The beginning of April brings with it several thoughts.
One, it’s April Fool’s, which means I could technically end this blog here and leave you all wondering about the title and what I’m thinking…
Except, you probably won’t wonder for long, and I’ve never been a fan of April Fool’s, given that I completely stink at pranking people. Aren’t you lucky?
Moving on: the second thought is that Camp NaNoWriMo kicks off today, and I’m participating this month with a word goal of 25 000. I’m so excited, because the project I’m working on is the Beinn Draken series, which you may have read about here, here, and here.
Just in case you don’t want to hop back to those other posts (I don’t know why you wouldn’t, cos Beinn Draken is AWESOME! and there’s a really long excerpt in the last one), here’s the synopsis as created for my Camp Project:
The Thabulayi have been at war for generations when scientist Micara, creates a weapon that could have unforeseen catastrophic results. Before she can decide what to do with it, Micara is forced to flee her country, along with other rebel Thabulayi.
Aboard a merchant Misyer ship, a storm runs them aground and the Thabulayi and Misyers find themselves trapped on an island that is home to the Clachers.
Full of folklore, and superstition, and with the “dragon” about to emerge from his mountain, the Clachers want nothing to do with the strangers.
Except for Ceither, a young girl whose insatiable curiosity leads her to a friendship with Micara as they try to find a way to save the island from the imminent volcanic eruption.
The “novel” is made up of a series of short stories, spanning several generations from Micara and Ceither’s time, to the island’s present. It combines South African culture with Scottish, and I’m just so excited about it, that I might actually burst and shower you all with sparkly rainbow goo!
Which brings me to the third topic: writing goals and Big Magic. For those of you who don’t know, Big Magic is the title of Elizabeth Gilbert’s book for creatives.
For those who don’t know who Elizabeth Gilbert is, think Eat, Pray, Love. Or watch her give a TED talk on some of the ideas that she shares in Big Magic. Go ahead, I’ll wait.
That’s pretty powerful stuff, right?
For those who don’t know, I’ve been struggling with depression since the beginning of 2017. I didn’t realise it though, because it’s a silent little bugger that sort of snuck up on me, and (in my case at least), it’s not a constant all-encompassing feeling of wanting to die.
That feeling sort of comes and goes, and it was only when I nearly drove myself casually off a bridge last year, that I realised I couldn’t do this alone. I reached out to friends, and I got help. Because the thing is, I don’t want to die. I have a lot of plans, and a lot of living still to do, and I am doing it. I’m doing what I love to do.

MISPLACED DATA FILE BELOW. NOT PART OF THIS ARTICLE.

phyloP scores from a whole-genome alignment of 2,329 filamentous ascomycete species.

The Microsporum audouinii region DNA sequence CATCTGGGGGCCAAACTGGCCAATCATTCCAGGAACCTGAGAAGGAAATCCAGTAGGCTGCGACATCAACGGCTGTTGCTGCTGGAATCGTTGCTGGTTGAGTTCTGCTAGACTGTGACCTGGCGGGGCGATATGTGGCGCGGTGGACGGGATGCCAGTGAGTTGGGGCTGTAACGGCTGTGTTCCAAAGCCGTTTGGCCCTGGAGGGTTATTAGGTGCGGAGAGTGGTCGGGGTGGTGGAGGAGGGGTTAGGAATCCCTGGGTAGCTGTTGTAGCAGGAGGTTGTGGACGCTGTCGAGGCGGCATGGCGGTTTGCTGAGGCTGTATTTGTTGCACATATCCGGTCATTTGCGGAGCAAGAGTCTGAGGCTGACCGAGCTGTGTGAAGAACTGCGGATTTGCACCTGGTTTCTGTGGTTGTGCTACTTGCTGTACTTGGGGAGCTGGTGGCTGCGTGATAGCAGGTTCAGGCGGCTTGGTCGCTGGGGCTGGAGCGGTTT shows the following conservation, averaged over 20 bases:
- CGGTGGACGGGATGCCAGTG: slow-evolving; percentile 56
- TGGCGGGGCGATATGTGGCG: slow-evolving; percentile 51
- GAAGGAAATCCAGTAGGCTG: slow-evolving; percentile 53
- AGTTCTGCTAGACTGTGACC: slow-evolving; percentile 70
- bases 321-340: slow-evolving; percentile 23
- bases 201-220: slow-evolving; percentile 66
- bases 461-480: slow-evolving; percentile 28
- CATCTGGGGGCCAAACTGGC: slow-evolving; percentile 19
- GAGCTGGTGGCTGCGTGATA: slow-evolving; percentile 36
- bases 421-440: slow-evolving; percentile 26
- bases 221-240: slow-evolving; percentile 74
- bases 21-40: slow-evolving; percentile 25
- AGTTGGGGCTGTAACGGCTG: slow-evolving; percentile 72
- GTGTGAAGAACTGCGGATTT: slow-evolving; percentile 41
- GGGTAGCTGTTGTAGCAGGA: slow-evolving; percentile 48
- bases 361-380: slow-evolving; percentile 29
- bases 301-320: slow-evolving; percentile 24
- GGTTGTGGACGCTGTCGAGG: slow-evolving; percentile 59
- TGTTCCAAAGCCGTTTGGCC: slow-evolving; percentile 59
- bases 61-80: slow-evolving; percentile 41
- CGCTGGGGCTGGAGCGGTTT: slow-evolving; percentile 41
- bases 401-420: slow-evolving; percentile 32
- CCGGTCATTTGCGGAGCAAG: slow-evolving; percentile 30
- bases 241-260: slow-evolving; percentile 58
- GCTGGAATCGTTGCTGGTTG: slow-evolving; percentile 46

The latter half of 2017 was a recovery period. A time of reevaluating where I was in life, what I wanted to do, and just figuring out how to look after me. It ended with me accepting a writing job at the end of December, and now I get paid to write.
But the problem with that, was I started unconsciously buying into the tortured artist, martyred-for-my-art belief system that so many creatives have. Because I wasn’t being paid to write what I wanted to write. I felt like I wasn’t making a difference with my writing.
While 2018 started off well, it slowly spiralled back into that pit of despair. The feeling of suffering to be able to do what I claimed to love was overwhelming. I lost myself to fatigue, and sadness and constant, draining complaints.
And then, last week, my very best friend who knows me well enough to know what I need, gifted me with a copy of Big Magic. I had goosebumps the entire time I was reading it, because not only was Gilbert telling me what I’d been doing, she made sense of why I was doing it.
Now, obviously, it’s not the only reason. I have some underlying physical health issues that I need to look at, and fix. But a large part of it was exactly that: buying into the stereotype of needing to suffer for my art. And losing my inspiration because of it. Losing my motivation, and the ability to do what I needed to do in order to succeed as an author. Which is to write every day and put myself out there.
At the beginning of 2018, I had a daily goal of writing my own stories for an hour each day. I haven’t been able to keep up with that because of the above mentioned fatigue and issues, but I have at least managed about five to ten minutes each day, even if it’s just the odd one-liner or scribbled thought. I’ve now revised that goal to be five minutes of writing daily. I don’t want to add guilt to my already overwhelmed emotional jar of feelings, so if I manage more, great! If not, well, at least I got a sentence or paragraph out of it.
On the other hand, Jozi Flash 2018 is underway and will be published in January 2019! At this point, assuming that all goes well with all the contributing authors, the final anthology will have 108 stories! Oh my gawd! We also have a theme (but I’m not saying what it is just yet, because surprise!), and I’m really looking forward to sharing it with everyone!
Overall, 2018 has been a productive year so far. I’ve set myself certain goals and deadlines (something I’ve never done before), and that’s really helped keep me focused on the end goal of making a success of my writing, and of Chasing Dreams Publishing.
What does that success mean to me? At this point in time, it just means finishing my stories and getting them published; helping others to showcase their work through Jozi Flash; and various other projects. Big Magic also reminded me that it also means having enough time and energy to focus on myself, because no one else can do what I do (well, they could but it wouldn’t have my special touch), and I deserve to be happy and excited doing what I love.
So do you.